Tuesday, 12 August 2014

Permaculture Swales - What Are Swales And How They Work?

Hello!  Have you heard of swales in permaculture design system? Many of you have asked what are permaculture swales and how they work.  Why are swales used in the permaculture design?

Well, these swales with 'flat bottom' (drenches or ditches) in permaculture are quite amazing water harvesting features on contour of a land.  This means water in swales slowly soak into the surrounding landscape and helps passively irrigate plants and hydrate the earth.

The soil dug out from swales is placed (not compacted any way) on the downhill slope where long term (perennial) and annual (short term) plants are planted to stabilize the soil.  This is also great way to establish a food forest.

Swales also help slow down running water on the down slope and prevent erosion of a top soil.   A level sill spillway is set up 100mm higher than a bottom of a swale to discharge excess water in the swale.  Any excess water in the swale can be directed into another swale, a dam or where ever you need it to go.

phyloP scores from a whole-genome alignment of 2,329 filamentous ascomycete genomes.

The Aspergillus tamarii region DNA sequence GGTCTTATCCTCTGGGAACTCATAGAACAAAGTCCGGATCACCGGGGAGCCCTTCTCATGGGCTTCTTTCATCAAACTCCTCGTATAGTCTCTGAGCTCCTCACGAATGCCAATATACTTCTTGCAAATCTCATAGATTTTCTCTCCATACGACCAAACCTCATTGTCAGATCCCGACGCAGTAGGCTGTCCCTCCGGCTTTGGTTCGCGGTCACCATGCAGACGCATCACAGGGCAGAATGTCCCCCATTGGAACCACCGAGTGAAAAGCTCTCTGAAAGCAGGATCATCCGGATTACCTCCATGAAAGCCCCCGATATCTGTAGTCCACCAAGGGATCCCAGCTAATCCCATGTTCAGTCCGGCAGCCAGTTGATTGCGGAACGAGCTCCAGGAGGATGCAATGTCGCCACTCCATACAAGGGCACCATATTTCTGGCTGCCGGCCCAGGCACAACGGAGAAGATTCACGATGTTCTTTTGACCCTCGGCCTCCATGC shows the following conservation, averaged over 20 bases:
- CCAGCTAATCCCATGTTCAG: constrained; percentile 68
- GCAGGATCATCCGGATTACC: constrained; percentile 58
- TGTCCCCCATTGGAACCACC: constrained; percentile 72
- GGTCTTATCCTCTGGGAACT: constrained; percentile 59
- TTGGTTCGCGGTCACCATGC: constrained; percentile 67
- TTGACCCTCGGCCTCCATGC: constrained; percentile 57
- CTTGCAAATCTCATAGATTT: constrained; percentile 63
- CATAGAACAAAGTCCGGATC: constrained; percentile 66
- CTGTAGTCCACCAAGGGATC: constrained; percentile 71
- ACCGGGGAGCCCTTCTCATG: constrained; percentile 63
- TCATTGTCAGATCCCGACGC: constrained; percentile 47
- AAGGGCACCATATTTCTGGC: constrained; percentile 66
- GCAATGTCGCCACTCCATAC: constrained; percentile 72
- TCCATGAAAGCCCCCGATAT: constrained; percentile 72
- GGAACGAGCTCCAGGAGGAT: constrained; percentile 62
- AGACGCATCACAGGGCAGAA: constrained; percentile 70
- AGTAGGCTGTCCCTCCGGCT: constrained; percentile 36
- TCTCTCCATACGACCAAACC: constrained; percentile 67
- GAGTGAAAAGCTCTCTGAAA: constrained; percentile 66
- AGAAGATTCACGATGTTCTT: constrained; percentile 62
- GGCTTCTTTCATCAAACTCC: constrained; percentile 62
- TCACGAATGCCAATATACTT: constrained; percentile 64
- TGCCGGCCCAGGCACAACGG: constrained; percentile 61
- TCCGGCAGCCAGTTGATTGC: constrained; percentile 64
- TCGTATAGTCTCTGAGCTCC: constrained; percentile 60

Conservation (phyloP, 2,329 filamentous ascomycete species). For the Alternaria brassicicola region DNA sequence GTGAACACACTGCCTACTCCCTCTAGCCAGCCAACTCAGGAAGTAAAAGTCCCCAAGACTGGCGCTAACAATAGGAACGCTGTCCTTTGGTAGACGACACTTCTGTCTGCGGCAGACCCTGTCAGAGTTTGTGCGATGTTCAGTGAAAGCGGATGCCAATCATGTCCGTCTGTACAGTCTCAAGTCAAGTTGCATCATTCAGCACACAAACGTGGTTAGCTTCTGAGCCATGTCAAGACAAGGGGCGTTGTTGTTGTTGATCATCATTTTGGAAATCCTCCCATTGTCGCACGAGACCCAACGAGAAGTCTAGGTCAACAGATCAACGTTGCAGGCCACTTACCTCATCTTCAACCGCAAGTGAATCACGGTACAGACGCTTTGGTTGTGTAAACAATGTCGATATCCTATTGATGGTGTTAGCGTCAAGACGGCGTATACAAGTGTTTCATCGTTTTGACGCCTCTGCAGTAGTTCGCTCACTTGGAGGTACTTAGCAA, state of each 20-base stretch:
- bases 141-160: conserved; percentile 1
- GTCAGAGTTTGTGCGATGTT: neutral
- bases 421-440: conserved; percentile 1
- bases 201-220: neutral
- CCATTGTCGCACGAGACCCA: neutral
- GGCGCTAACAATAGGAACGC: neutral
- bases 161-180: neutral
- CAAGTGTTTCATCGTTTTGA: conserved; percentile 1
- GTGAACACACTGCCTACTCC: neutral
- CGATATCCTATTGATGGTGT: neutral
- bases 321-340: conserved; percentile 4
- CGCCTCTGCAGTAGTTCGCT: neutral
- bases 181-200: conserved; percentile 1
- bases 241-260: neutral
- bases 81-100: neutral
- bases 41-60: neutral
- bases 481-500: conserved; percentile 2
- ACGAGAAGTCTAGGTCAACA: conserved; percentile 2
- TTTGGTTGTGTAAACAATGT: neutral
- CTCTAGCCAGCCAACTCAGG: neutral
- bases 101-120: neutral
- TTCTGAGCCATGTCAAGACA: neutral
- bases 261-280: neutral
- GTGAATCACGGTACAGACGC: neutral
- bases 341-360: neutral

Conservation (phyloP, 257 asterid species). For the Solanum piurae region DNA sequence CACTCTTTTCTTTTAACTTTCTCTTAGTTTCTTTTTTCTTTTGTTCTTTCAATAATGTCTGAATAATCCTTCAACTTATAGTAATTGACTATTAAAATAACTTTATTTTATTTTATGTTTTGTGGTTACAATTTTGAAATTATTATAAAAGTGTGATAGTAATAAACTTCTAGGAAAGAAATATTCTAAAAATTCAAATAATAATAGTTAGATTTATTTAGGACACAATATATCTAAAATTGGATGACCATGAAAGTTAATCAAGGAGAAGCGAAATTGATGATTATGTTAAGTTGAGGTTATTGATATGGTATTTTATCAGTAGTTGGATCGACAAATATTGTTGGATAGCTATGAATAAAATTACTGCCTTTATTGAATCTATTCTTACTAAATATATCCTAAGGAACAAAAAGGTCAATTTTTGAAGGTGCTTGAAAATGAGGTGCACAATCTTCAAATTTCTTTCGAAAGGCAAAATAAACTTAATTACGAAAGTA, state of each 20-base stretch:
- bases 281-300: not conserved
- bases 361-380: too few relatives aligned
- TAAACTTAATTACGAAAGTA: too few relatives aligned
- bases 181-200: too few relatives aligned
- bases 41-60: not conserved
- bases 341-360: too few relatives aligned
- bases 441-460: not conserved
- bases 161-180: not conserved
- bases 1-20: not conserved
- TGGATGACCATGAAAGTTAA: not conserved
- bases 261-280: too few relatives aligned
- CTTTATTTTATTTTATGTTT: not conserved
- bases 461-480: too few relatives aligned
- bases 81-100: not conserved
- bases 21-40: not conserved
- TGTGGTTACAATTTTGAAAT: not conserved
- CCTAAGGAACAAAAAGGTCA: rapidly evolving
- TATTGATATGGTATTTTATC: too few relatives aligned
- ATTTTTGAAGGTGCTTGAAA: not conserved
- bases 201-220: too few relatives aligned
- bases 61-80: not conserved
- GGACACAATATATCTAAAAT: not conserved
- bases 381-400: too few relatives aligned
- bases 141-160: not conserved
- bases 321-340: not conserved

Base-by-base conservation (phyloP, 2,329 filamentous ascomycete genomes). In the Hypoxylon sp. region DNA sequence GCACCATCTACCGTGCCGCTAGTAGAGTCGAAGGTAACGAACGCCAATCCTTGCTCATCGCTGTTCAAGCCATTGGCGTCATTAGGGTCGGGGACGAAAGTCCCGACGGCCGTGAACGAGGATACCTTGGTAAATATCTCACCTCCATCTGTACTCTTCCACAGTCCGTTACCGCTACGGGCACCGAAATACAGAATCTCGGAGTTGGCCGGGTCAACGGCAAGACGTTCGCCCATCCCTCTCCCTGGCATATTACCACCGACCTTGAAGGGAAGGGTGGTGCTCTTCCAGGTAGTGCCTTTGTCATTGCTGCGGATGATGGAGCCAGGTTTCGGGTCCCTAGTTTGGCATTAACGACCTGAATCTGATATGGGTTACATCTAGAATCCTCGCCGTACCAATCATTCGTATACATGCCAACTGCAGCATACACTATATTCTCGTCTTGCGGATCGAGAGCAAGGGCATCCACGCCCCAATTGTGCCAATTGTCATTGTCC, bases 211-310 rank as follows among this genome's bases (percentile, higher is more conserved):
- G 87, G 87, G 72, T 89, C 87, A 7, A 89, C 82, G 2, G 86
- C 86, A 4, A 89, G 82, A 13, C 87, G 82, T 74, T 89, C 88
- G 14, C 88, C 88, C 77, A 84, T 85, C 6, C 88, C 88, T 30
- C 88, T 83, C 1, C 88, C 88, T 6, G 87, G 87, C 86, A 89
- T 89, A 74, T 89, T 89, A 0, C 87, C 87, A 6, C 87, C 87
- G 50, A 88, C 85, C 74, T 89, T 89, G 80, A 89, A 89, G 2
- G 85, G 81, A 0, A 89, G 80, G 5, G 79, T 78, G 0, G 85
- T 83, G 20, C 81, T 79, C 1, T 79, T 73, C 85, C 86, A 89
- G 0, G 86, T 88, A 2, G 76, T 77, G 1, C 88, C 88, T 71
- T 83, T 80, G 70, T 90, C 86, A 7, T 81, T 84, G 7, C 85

I am excited about this passive irrigation system and thought you might be interested in it too.  So here is a great video from Jack Spirko on Large Scale Swales in permaculture design system and another video from David Spicer on A Backflood Swale with 2 Levelsill Spillways .



Did this post help you to understand more of swales?

Heli & Allan       

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1 comment:

  1. Jack I have watched a lot of videos about swales but you explained how the water seeps down and sideways and down better than anyone else I have listened to.You also made very clear that the berm is not to be compacted which I don't remember ever hearing before and your explanation why was perfect.